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A men’s lobby on Wednesday staged a protest outside the Families Commission in Wellington after the commission cancelled a scheduled meeting with its representatives.
About five men – including Republic of NZ party leader Kerry Bevin and Wellington psychologist Craig Jackson, who had been due to meet commission executives – protested on the footpath outside the Lambton Quay premises.
Commission chief executive Paul Curry snubbed the Father’s Coalition, on his board’s advice, after becoming concerned that its supporters were planning to handing out inflammatory leaflets to boys outside schools.
Curry said the leaflet was anti-family and an attack on the well-being of young men in their formative years, with claims about society problems stemming from homes without fathers.
“The leaflet itself, we weren’t worried about – it was the tactic of handing it to boys outside schools,” he said.
“We don’t believe in targeting young boys with negative attitudes.”
He rejected the coalition’s complaints that the commission had been captured by a feminist agenda, and acted against the “natural family” by not being inclusive of fathers.
“We’re doing a lot of work with fathers,” he said.
On Tuesday an assembly of 40 organisations such as Plunket, Barnados and Parents’ Centres agreed to set up a Fathering Networks steering committee.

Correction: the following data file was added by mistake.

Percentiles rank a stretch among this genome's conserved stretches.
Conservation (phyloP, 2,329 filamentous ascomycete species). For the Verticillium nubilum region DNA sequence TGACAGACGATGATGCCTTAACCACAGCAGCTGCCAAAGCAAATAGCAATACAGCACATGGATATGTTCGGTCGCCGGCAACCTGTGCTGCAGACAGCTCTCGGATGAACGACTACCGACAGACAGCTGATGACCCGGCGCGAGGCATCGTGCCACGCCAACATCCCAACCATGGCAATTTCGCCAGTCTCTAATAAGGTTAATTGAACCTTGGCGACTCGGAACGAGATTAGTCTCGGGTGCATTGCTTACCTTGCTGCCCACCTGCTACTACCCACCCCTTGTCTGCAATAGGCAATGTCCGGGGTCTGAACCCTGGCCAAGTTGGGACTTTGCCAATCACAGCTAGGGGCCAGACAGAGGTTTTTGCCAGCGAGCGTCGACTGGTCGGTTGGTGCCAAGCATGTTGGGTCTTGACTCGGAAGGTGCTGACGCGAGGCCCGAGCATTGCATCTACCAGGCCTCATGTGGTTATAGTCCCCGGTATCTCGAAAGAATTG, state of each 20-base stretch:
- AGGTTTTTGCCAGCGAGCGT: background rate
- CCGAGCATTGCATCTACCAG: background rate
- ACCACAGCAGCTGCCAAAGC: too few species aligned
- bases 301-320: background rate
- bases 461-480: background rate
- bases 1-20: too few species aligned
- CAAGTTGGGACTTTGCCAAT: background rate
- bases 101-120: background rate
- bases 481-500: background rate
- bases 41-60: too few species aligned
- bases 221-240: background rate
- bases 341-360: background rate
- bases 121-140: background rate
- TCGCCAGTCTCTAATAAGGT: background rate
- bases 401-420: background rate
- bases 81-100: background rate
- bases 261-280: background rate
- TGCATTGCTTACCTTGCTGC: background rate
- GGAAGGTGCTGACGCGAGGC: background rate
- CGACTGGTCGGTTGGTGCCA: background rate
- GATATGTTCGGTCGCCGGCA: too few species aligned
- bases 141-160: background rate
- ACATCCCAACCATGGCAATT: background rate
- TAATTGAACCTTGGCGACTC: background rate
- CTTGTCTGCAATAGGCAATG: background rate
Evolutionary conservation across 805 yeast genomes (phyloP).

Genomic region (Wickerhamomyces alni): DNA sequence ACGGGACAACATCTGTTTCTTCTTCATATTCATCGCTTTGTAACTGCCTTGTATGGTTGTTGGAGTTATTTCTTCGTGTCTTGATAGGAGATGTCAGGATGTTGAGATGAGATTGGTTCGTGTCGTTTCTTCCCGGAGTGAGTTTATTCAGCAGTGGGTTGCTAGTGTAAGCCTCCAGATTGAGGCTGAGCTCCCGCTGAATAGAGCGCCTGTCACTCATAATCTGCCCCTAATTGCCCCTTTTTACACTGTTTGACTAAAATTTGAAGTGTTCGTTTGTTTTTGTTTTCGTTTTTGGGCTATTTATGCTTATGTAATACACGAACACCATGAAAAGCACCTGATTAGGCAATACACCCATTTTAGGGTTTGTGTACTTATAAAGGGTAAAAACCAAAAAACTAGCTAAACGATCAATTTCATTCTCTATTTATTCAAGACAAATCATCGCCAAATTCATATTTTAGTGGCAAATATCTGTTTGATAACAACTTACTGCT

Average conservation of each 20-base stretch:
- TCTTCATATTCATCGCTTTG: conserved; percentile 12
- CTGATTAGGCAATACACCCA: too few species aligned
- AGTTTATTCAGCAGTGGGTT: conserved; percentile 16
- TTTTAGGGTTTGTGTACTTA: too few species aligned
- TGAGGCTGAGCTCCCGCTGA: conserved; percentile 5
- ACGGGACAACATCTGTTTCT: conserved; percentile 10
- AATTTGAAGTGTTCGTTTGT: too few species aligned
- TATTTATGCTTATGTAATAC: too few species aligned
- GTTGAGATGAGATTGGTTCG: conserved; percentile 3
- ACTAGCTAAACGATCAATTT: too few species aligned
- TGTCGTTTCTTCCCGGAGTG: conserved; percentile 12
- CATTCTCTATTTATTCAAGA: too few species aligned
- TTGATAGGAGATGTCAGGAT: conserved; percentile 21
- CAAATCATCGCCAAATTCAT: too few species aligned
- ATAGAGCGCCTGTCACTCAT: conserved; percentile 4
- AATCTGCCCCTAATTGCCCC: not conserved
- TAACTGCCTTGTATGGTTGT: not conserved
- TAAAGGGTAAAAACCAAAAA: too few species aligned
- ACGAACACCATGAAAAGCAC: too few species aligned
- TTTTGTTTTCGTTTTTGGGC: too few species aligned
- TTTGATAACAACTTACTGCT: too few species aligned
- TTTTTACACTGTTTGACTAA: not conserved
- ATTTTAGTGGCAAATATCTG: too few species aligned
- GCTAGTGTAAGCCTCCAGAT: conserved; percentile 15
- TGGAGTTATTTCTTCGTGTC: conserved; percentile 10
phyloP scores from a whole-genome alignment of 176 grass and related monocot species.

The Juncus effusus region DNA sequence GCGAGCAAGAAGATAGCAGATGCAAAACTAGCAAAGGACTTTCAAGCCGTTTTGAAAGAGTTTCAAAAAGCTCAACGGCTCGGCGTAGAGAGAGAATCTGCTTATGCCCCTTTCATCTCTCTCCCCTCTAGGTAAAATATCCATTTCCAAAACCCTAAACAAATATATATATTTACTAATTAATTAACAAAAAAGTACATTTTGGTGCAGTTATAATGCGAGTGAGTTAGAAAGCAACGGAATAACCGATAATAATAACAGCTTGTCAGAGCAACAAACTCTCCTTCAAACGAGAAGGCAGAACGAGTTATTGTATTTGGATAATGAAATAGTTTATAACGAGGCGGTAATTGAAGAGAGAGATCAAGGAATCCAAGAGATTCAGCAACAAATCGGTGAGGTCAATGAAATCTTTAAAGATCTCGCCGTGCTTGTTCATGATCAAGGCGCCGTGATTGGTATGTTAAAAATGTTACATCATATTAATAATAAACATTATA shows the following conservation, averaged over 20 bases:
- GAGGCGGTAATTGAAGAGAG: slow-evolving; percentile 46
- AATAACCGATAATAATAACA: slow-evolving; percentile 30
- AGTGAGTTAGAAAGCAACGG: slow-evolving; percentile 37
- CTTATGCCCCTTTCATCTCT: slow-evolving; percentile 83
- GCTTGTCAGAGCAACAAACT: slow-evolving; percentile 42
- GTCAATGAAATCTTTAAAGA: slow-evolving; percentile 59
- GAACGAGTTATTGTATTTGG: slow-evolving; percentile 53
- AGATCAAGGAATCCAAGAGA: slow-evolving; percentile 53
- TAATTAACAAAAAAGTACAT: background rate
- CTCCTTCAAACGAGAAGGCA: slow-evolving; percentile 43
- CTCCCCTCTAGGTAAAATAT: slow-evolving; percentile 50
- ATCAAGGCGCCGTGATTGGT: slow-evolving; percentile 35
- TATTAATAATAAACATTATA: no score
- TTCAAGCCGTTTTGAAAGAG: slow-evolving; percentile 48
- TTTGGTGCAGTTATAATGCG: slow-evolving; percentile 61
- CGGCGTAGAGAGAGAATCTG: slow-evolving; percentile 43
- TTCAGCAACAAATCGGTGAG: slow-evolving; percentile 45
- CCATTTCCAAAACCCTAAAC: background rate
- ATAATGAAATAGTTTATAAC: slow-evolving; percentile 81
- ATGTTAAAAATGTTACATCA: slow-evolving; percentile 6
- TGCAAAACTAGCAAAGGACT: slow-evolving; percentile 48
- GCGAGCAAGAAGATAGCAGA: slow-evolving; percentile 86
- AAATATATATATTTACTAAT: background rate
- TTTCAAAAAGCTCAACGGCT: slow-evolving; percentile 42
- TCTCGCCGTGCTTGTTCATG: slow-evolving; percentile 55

“That’s the positive way to support fathers to be successful,” he said.
Bevin said the Father’s Coalition had wanted to raise with the commission a range of issues, particularly the likelihood that family break-ups, and events such as separations and divorces, were key factors in a high incidence of suicide among middle-aged men.
This “man-toll” comprised many of the 300 men among the 500 annual suicides, he said.
But curry said the coalition’s concerns about Family Court proceeds potentially being a trigger for suicide had been confirmed by the court’s principal judge, Peter Boshier.
The commission had then gone to the Interagency Committee for the Prevention of Suicide, in the Ministry of Health, which had led to the Justice Ministry introducing additional training and court procedures to help staff identify at-risk fathers so they could be helped.